I landed, instead, on “Miracle Max,” partly because I went in hoping for miracles with this guy (and so far, by the way, I’ve gotten them), partly because Elizabeth and I found ourselves referencing Miracle Max from The Princess Bride during the whole “is he dead or alive” debacle, and, honestly, partly because one of the best dogs I’ve ever known was named Max.  I thought naming the cria Max might invite my dearly departed, dog Max to look out for the little dude from heaven, and dog Max would make an exceptionally good guardian angel and namesake.

I put Max in a dog jacket, fed him straight away with a warmed up mixture of 2/3 goat’s milk and 1/3 water.   His wool felt like spun cotton under my fingers.  He was alert and curious.  I couldn’t help but wonder what he was thinking.

<<<>>>

John and I alternated feedings that night.  I fed at 11:00 and 2:00.  He got up and fed him at 5:00.  The mama llamas and babies were intrigued, but not yet attached, and I felt bad every time I came out to see him sitting alone.  Bonding with a herd is a process…I thought, watching for signs of attachment.  Starry Knight, my oldest cria, seemed to take to him first.  I hoped the others would follow suit.

Over the next few days, donations began to pour in.  Some from social media followers who I had never met.  Some from dear friends.  Some came in locally.  Some from across oceans.  I found myself in tears more than once as paypal notified me of a donation with a message like “thanks for saving the baby llama.”  People were sharing his posts across Facebook and keeping tabs on his story.  Max, it would seem, had a whole host of fans out there rooting for him, dozens of good people cheering him on from all over the world.

The world is small, and people are kind.  We belong to eachother.

<<<>>>

Within three days, my mama llamas started allowing Max to occasionally nurse.  The babies counted him as one of their own, and I would see the three playing in their pen, the two older boys obviously being extra gentle with their new little friend.

That night, I had concerns that he seems lathargic.  I gave him his bottle before bed.  Gave him another in the middle of the night.  I convinced myself I was being hypervigillant.  Two friends, and fellow livestock people, reminded me that Max was likely to have a lot of catching up to do after the way he was handled for the first two weeks (in addition to everything else, he was also notably underfed).  I slept fitfully, even more fitfully than you get when you have to go to a barn every few hours.

The next morning, I found him in the corner of the stall, almost unable to stand up.

Something was very wrong.

I took his temperature.  94.4.

Very, very wrong.  Part of me wondered if my thermometer was malfunctioning.

My mama llamas looked on with obvious confusion as I ran back down to the house.  They were downright alarmed when I collected Max and put him in the car.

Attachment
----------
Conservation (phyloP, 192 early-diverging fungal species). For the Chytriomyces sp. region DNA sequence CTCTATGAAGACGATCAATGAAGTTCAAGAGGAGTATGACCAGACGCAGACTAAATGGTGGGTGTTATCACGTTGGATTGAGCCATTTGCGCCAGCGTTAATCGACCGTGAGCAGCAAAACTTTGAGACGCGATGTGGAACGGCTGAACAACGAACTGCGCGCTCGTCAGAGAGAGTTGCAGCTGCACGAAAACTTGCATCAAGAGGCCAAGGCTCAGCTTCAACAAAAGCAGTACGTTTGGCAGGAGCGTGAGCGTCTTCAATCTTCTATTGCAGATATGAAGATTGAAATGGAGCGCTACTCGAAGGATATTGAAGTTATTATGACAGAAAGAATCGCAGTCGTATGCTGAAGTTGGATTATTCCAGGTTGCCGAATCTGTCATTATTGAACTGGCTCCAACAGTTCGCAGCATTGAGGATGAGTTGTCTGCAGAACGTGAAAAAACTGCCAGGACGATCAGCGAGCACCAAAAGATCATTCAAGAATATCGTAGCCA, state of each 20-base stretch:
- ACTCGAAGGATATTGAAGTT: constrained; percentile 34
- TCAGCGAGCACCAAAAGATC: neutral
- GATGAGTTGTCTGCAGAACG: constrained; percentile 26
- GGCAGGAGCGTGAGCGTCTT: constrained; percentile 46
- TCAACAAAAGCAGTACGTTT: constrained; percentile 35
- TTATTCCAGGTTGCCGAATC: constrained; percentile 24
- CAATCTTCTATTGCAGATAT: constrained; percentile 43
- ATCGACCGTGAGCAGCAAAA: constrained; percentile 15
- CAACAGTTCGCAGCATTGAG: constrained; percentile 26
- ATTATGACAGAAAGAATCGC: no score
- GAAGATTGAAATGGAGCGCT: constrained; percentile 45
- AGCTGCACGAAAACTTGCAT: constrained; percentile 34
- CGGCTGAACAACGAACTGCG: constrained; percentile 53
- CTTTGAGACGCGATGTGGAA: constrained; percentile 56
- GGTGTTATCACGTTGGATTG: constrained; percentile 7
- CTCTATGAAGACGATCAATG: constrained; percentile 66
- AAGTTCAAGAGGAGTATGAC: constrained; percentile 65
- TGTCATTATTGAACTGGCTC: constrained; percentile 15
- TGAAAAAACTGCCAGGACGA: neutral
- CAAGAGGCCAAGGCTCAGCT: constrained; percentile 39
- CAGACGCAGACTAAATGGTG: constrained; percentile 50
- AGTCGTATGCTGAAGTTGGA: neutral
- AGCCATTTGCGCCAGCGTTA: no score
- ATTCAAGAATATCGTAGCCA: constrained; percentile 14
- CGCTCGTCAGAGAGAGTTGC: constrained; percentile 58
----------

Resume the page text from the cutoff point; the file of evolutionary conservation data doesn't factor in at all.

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I drove us straight to the vet, keeping him from standing on the seat with one hand while steering with the other.   (It only worked because he was pretty out of it at that point.) The vet techs ushered us straight into an exam room where we placed Max on a heating pad, covered him with extra blankets, and began running a space heater while we waited on the vet.  Everything we knew said hypothermia.

Max at Vet 1

(This, by the way, is what happens when you try to raise livestock in the house; their system doesn’t know how to handle actual weather.)

I waited until the vet came in.  He wanted to keep him for the day and work on the body temp.  I left Max in the capable care of the vet techs.  He was alert and his temp was steadily ticking up.

I went home and took a nap.  Four days of about five hours of heavily interrupted sleep was taking a toll.  I rested for several hours, checked in with the vet when I woke up, and was told that it looked like I could bring Max home that night.

<<<>>>

Max Riding Home

Max rode home on my lap in the backseat of my sister’s SUV.  He wore four blankets to sleep that first night, and  woke up not only to feed him every few hours, but also to take his temperature.  It dipped down a tiny bit in the middle of the night, but generally held steady.

Over the next few days, I watched as my mama llamas went from sort of adopting Max to fully adopting Max.  I moved them all into my front pasture, which is drier and can be seen from the house, and watched as he fully integrated into the little herd.  (Personally, I think maybe the mamas doubted my ability to keep him alive, given the whole putting him in the car debacle, and begrudgedly took over.)  His bottle feedings decreased the more llama milk he drank until he eventually refused them altogether.

<<<>>>

Last week, I pulled Max’s little coat off of him.  He had outgrown it, playing catch up with his weight after a very rough start.  I watch in the evenings as one of my mamas, Baby, nurses Max and Hardy Boy at the same time.  They both tuck against her at night to sleep.

This one, darling…

Max, for sure, has captured a bit of my heart, but he also reminded me of just how small and kind this world can be, even in the face of ugliness.  He reminded me that, even when one day at a time seems like too much, we always have it in us to do the next right thing.